Shari‘a (commonly translated as Islamic law) is at the epicenter of anti-Muslim discourses in the United States. How do Muslims in the United States understand and experience shari‘a in the context of virulent attacks on it and on Islam and Muslims more generally? This article explores the meanings Californian Muslims give to and the intentions they derive from shari‘a when dominant discourses represent shari‘a as a cause for concern in American life. Drawing from fieldwork and interviews with Muslims across California, as well as scholarship on legal consciousness and lived religion, we document three interrelated stages of shari‘a consciousness: perceiving shari‘a and discriminatory depictions of it; educating oneself about shari‘a’s social and political relevance; and forming an intention for social action. Documenting these interrelated stages and theorizing the relationship between legal consciousness, religion, and inequality, this article reveals how religious identity formation is a significant precursor of legal mobilization and how nonstate normative orders provide interpretive frames for understanding human rights and social justice. Ultimately, legal consciousness may stem from sacred sensibilities and the desire to be a more ethical servant of God and not merely to be a more ethical subject of the state.
The Nutrition Society's 1st Annual Nutrition and Cancer Networking Conference brought together scientists from the fields of Nutrition, Epidemiology, Public Health, Medical Oncology and Surgery with representatives of the public, cancer survivors and cancer charities. Speakers representing these different groups presented the challenges to collaboration, how the needs of patients and the public can be met, and the most promising routes for future research. The conference programme promoted debate on these issues to highlight current gaps in understanding and barriers to generating and implementing evidence-based nutrition advice. The main conclusions were that the fundamental biology of how nutrition influences the complex cancer risk profiles of diverse populations needs to be better understood. Individual and population level genetics interact with the environment over a lifespan to dictate cancer risk. Large charities and government have a role to play in diminishing our current potently obesogenic environment and exploiting nutrition to reduce cancer deaths. Understanding how best to communicate, advise and support individuals wishing to make dietary and lifestyle changes, can reduce cancer risk, enhance recovery and improve the lives of those living with and beyond cancer.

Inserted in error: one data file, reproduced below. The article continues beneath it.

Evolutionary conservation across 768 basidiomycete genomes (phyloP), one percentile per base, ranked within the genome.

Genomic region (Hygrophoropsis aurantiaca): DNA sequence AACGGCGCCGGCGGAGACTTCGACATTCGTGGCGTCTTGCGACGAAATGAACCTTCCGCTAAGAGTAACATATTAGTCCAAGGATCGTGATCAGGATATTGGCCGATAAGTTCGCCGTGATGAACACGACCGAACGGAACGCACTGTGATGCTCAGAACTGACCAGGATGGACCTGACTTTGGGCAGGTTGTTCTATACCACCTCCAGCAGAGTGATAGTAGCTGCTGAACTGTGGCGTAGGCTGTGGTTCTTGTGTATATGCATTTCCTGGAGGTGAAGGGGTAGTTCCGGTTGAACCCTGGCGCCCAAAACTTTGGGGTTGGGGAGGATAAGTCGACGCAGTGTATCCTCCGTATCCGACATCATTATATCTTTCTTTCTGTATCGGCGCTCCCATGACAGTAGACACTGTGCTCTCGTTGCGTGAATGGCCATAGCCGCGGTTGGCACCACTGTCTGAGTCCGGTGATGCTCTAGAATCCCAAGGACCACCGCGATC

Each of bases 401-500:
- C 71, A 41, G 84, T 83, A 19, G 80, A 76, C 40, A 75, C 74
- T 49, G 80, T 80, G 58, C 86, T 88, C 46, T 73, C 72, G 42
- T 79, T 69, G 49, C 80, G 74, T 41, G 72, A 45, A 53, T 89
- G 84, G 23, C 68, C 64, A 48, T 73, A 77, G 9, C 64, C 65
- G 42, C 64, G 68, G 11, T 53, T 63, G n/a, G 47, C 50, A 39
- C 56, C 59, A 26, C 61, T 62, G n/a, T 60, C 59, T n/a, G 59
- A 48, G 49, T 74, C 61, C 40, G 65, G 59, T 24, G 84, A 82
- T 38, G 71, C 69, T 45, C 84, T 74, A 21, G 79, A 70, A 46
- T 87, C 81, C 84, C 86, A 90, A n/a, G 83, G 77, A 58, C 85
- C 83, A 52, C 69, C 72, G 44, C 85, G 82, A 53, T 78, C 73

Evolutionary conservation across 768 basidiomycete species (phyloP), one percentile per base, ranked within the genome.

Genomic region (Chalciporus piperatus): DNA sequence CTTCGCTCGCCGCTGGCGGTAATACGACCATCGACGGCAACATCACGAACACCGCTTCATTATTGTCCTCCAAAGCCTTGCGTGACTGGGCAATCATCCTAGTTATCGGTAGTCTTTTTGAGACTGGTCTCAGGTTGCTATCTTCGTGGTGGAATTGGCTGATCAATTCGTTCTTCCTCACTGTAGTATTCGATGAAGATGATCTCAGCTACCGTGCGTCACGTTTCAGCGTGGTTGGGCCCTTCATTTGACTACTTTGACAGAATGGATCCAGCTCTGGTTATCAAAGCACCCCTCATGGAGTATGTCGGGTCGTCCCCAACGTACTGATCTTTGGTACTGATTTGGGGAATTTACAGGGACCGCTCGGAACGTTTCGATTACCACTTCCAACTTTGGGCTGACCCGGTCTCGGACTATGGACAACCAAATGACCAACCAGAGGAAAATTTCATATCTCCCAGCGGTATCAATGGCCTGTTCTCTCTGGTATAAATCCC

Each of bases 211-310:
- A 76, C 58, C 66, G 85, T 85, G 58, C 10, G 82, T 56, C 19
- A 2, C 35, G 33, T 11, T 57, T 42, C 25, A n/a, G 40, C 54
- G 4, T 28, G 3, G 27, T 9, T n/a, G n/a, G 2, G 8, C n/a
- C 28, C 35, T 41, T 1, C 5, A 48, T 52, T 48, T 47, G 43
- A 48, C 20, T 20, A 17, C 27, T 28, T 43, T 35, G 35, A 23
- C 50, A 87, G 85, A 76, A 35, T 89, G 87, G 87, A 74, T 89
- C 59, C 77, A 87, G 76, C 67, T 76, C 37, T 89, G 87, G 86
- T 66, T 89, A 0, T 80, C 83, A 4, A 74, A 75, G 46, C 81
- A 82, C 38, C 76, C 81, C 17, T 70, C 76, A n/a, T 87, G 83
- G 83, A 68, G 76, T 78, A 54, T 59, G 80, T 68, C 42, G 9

During pregnancy, changes occur to influence the maternal gut microbiome, and potentially the fetal microbiome. Diet has been shown to impact the gut microbiome. Little research has been conducted examining diet during pregnancy with respect to the gut microbiome. To meet inclusion criteria, dietary analyses must have been conducted as part of the primary aim. The primary outcome was the composition of the gut microbiome (infant or maternal), as assessed using culture-independent sequencing techniques. This review identified seven studies for inclusion, five examining the maternal gut microbiome and two examining the fetal gut microbiome. Microbial data were attained through analysis of stool samples by 16S rRNA gene-based microbiota assessment. Studies found an association between the maternal diet and gut microbiome. High-fat diets (% fat of total energy), fat-soluble vitamins (mg/day) and fibre (g/day) were the most significant nutrients associated with the gut microbiota composition of both neonates and mothers. High-fat diets were significantly associated with a reduction in microbial diversity. High-fat diets may reduce microbial diversity, while fibre intake may be positively associated with microbial diversity. The results of this review must be interpreted with caution. The number of studies was low, and the risk of observational bias and heterogeneity across the studies must be considered. However, these results show promise for dietary intervention and microbial manipulation in order to favour an increase of health-associated taxa in the gut of the mother and her offspring.